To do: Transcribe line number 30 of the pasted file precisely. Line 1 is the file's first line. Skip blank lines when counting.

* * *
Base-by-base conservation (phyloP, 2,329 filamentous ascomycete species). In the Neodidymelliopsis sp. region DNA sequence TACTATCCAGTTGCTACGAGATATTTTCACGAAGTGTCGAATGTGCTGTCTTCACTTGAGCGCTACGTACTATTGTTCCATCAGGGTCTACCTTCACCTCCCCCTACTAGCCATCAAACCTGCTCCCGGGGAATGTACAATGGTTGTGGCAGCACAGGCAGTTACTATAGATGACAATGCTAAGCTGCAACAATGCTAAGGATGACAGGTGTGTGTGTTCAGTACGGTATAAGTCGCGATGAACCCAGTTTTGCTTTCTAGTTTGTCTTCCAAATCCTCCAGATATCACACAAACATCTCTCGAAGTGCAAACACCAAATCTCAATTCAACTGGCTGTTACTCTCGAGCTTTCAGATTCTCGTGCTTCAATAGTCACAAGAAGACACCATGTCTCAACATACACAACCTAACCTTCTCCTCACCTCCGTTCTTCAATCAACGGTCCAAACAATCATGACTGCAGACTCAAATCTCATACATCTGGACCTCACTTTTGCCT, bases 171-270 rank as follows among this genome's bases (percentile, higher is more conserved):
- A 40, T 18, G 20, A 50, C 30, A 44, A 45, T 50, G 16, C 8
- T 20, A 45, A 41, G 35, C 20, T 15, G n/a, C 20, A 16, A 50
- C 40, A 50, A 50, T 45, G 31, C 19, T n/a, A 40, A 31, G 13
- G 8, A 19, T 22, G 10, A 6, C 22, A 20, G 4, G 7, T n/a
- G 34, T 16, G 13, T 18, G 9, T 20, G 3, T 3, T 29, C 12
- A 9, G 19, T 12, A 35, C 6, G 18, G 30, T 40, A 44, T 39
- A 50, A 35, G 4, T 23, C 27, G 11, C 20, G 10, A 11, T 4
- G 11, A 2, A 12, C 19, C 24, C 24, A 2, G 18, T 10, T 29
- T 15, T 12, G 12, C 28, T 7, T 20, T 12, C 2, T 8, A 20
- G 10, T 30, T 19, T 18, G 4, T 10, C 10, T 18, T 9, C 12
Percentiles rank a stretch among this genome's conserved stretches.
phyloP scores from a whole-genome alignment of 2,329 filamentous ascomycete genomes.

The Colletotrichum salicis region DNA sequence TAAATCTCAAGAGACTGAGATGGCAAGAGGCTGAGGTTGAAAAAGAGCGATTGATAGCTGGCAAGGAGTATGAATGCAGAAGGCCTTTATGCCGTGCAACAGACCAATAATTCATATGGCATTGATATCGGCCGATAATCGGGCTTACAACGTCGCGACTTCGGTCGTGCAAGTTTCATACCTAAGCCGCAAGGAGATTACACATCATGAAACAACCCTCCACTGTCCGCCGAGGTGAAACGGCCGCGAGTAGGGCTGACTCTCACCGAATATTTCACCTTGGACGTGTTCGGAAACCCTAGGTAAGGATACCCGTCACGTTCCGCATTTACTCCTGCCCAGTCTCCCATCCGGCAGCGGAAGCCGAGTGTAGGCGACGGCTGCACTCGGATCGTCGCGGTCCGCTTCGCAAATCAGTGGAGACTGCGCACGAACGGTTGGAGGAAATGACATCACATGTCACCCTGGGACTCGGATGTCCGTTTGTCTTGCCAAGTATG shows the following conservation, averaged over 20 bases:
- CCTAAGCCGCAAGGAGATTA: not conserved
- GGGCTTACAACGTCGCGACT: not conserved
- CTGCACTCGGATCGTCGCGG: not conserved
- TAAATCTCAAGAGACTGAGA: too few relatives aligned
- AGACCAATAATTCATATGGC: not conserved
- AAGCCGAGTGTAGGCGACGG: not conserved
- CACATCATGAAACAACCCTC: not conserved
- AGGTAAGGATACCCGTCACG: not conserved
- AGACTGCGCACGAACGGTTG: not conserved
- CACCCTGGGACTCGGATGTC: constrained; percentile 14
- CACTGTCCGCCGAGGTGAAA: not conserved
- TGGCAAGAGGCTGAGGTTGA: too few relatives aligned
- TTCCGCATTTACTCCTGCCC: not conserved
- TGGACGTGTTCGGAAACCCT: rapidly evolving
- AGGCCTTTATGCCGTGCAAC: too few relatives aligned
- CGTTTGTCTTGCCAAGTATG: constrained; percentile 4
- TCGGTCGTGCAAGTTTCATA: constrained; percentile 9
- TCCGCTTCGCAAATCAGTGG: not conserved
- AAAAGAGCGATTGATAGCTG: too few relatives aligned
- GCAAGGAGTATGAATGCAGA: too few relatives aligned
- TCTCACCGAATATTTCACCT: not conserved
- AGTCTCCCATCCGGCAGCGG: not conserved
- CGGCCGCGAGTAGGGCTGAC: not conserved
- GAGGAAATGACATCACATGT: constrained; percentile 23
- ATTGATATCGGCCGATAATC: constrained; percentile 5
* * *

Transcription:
- CGTTTGTCTTGCCAAGTATG: constrained; percentile 4